The director of the Missouri State Public Defender System assigned a case this week to Gov. Jay Nixon, calling on him to represent a client in need of legal defense—an effort to draw attention to a program he described as overwhelmed and underfunded.
“We’ve tried everything else,” Michael Barrett, director of the Missouri State Public Defender System, told TIME. “These people deserve their constitutional right, and I’m just making sure they get it.”
The state’s public defender system—which employs about 350 attorneys who have handled about 82,000 cases in the past 12 months—ranks 49th in the U.S. in per-capita public defense spending, according to the National Legal Aid and Defender Association.
In his letter to Nixon on Tuesday, Barrett said that while facing a lack of funding, he wants to avoid closing more public defender district offices. He cited a part of Missouri state law that gives him the authority to “delegate the legal representation of any person to any member of the state bar of Missouri.”
“As of yet, I have not utilized this provision because it is my sincere belief that it is wrong to reassign an obligation placed on the state by the 6th and 14th Amendments to private attorneys who have in no way contributed to the current crisis,” Barrett wrote.
“However, given the extraordinary circumstances that compel me to entertain any and all avenues for relief, it strikes me that I should begin with the one attorney in the state who not only created this problem, but is in a unique position to address it.”
The Missouri legislature granted the public defender system a $4.5 million budget increase in June, after the public defender’s office requested $23.1 million, the St. Louis Post-Dispatch reported. In a lawsuit filed last month, Barrett said Nixon—a Democrat who served as attorney general before becoming governor—later restricted $3.5 million of that budget increase when he slashed $115 million from the state budget.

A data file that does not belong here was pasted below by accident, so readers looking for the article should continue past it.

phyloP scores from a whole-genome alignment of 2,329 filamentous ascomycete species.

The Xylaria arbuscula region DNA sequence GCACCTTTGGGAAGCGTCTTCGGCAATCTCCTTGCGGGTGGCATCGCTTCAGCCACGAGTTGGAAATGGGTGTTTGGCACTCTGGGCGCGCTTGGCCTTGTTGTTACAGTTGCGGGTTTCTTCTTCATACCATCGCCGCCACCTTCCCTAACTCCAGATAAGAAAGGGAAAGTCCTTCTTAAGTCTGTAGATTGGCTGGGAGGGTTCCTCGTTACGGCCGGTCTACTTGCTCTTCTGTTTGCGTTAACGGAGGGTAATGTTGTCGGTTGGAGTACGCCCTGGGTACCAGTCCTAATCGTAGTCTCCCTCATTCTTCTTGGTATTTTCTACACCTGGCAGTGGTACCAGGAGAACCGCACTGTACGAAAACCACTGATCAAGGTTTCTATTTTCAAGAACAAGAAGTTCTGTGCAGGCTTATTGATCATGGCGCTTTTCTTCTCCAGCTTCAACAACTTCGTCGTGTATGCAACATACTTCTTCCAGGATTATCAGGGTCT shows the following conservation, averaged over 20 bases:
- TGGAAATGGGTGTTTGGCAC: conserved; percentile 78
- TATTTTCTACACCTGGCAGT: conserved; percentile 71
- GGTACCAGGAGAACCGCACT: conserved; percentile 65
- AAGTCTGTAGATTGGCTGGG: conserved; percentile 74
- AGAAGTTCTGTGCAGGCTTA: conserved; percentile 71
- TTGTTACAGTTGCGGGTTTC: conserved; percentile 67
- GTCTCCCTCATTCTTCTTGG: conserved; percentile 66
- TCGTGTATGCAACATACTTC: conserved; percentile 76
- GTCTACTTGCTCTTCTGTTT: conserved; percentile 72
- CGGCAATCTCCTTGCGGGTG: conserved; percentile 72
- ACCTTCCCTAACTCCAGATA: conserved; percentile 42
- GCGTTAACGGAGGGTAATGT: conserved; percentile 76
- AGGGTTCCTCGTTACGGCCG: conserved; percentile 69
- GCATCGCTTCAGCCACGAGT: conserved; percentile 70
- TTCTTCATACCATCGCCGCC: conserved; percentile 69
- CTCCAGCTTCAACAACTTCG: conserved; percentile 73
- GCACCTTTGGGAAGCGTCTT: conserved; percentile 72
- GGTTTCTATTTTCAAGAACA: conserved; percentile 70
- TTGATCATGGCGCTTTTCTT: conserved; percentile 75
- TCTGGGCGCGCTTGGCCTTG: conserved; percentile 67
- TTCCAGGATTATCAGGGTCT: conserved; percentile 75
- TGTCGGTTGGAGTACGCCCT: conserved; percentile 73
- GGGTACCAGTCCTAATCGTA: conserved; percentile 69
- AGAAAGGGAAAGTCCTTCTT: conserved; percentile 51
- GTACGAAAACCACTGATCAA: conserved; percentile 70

“Gov. Nixon has always supported indigent criminal defendants having legal representation. That is why under his administration the state public defender has seen a 15 percent increase in funding at the same time that other state agencies have had to tighten their belts and full-time state employment has been reduced by 5,100,” Scott Holste, Nixon’s communications director, said in an email.
Barrett disputed that 15% figure, citing rising litigation costs and an increasing case load. The system saw a 12% increase in cases between 2014 and 2015, he said.
“This is clearly a national issue, but there are a number of states, including Missouri and Louisiana recently, that have had particular problems,” said Marc Schindler, executive director of the Justice Policy Institute, which has studied under-resourced public defense systems nationally. “We, in recent years, have not had a commitment from elected officials to provide appropriate resources so people can get the type of defense that they’re entitled to.”
But Holste questioned the legality of Barrett’s assignment. “It is well established that the public defender does not have the legal authority to appoint private counsel,” he said, arguing that such authority should fall to a circuit court judge, per another state law, and require the consent of the private attorney.
But Barrett, who hadn’t yet heard from the governor’s office on Thursday afternoon, said he disagrees.
“I can cite the provision that gives me the authority,” he said. “He can certainly feel free to challenge it in court.”
Ultimately, Barrett said his goal is less about this particular case than it is about the system’s funding: “The ideal outcome is that the governor releases the funds and lets us do our job.”
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